I'll Take My Stand: The South and the Agrarian Tradition

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LSU Press, Nov 1, 2006 - Literary Criticism - 416 pages

First published in 1930, the essays in this manifesto constitute one of the outstanding cultural documents in the history of the South. In it, twelve southerners-Donald Davidson, John Gould Fletcher, Henry Blue Kline, Lyle H. Lanier, Stark Young, Allen Tate, Andrew Nelson Lytle, Herman Clarence Nixon, Frank Lawrence Owsley, John Crowe Ransom, John Donald Wade, and Robert Penn Warren-defended individualism against the trend of baseless conformity in an increasingly mechanized and dehumanized society. In her new introduction, Susan V. Donaldson shows that the Southern Agrarians might have ultimately failed in their efforts to revive the South they saw as traditional, stable, and unified, but they nonetheless sparked debates and quarrels about history, literature, race, gender, and regional identity that are still being waged today over Confederate flags, monuments, slavery, and public memory.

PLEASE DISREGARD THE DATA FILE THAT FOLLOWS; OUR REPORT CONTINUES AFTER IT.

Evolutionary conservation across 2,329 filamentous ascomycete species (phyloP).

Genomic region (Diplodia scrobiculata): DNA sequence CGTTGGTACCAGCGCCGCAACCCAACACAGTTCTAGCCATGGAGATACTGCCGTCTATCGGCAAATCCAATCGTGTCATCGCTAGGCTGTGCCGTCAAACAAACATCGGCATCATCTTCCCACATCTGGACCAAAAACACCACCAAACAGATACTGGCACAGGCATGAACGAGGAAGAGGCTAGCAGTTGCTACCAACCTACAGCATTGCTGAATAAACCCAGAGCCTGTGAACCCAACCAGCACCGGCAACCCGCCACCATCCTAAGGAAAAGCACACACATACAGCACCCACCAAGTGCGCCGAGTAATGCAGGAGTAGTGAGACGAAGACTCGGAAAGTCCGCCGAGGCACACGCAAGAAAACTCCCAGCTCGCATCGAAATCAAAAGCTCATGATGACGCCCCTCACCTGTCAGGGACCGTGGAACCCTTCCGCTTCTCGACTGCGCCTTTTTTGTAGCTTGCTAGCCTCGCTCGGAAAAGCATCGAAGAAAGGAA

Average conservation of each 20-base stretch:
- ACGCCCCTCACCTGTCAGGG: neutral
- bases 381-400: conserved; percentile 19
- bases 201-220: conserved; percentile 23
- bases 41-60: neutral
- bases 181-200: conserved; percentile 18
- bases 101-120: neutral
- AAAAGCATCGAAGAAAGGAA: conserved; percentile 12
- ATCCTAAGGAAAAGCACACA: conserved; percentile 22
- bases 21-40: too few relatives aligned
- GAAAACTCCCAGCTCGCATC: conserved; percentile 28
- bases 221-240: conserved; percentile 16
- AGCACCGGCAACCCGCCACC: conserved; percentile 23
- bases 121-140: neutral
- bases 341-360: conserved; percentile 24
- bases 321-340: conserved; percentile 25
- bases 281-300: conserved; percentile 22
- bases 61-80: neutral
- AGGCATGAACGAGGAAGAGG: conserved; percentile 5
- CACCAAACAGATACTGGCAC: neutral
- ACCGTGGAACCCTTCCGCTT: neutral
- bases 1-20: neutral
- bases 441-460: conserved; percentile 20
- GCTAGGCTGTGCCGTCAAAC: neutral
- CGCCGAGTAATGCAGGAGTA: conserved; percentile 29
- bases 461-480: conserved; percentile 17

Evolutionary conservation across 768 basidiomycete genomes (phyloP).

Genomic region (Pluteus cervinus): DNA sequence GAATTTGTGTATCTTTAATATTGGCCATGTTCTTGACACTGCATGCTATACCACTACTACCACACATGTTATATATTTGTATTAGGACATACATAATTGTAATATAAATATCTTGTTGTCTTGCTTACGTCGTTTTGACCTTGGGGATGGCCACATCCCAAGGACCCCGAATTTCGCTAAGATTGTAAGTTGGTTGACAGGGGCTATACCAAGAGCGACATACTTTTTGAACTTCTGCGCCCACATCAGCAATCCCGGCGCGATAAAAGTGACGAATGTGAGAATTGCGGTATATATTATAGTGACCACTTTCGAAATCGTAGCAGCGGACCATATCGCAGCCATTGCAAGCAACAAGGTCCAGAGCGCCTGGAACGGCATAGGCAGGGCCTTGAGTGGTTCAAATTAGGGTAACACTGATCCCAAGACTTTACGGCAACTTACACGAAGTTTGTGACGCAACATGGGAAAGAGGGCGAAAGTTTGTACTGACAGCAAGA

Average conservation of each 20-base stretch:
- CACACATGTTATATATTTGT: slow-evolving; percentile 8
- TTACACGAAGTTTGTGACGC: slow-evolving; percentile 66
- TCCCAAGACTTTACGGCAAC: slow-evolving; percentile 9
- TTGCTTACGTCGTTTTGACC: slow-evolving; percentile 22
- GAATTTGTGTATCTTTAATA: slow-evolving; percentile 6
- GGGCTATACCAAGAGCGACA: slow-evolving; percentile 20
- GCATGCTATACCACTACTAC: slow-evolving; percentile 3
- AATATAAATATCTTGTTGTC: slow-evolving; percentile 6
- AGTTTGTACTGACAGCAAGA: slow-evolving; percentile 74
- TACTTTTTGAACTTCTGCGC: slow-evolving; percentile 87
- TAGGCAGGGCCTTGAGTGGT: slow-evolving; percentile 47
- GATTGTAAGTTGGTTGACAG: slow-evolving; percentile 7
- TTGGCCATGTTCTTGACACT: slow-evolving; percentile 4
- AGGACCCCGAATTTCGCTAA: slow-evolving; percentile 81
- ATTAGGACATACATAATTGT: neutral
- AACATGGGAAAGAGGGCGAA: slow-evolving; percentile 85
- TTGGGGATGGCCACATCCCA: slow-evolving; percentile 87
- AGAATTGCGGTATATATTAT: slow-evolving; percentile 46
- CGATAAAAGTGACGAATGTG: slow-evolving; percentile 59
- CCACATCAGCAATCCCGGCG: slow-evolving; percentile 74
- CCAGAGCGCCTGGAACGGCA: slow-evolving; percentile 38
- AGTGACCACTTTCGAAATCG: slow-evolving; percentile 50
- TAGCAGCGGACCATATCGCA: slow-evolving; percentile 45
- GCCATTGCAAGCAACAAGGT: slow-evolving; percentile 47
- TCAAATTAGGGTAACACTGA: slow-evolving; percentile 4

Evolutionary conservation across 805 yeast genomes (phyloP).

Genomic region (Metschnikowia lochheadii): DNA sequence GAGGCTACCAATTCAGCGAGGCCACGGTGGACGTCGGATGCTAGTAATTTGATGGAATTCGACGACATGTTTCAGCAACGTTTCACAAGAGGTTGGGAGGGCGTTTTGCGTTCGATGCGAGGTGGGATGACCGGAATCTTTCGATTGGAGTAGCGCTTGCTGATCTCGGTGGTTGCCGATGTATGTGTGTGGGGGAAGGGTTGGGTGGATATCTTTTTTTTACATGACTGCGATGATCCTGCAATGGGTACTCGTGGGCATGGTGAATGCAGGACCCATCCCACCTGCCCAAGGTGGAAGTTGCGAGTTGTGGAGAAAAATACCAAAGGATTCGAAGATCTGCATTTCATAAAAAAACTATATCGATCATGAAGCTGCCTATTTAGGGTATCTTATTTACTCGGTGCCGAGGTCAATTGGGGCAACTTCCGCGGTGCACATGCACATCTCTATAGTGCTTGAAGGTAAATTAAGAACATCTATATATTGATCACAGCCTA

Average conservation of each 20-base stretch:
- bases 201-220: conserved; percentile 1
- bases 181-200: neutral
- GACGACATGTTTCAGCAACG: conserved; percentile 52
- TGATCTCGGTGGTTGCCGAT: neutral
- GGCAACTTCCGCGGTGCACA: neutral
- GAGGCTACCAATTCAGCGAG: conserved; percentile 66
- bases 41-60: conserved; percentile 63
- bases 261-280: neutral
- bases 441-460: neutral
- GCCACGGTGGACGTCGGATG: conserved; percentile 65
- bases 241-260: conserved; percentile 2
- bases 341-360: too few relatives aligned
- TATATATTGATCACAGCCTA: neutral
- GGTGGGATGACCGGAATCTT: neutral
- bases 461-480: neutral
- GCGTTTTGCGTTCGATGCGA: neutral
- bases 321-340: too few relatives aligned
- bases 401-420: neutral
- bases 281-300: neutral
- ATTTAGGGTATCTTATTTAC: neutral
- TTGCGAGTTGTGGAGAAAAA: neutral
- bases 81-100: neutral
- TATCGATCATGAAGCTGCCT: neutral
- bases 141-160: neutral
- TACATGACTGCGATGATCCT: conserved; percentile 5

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Review: I'll Take My Stand: The South and the Agrarian Tradition

User Review  - Shannon - Goodreads

Extremely interesting views of the mythical South. Sometimes I felt like Stephen Colbert was writing the text and other times I felt like it was quoting The Matrix (kill the machines!). It also ... Read full review

Selected pages


The Southern Agrarians and Their Cultural Wars
A Statement of Principles
Reconstructed but Unregenerate
A Mirrior for Artists
The Irrepressible Conflict
Education Past and Present
A Critique of the Philosophy of Progress
Remarks on the Southern Religion
Whither Southern Economy
The Hind Tit
The Briar Patch
The Life and Death of Cousin Lucius
A Study in Individualism
Not In Memoriam But In Defense

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About the author (2006)

Susan V. Donaldson is National Endowment for the Humanities Professor of English at the College of William and Mary. She is the author of Competing Voices: The American Novel, 1865--1914, selected as a Choice Outstanding Academic Book, and coeditor of Haunted Bodies: Gender and Southern Texts.

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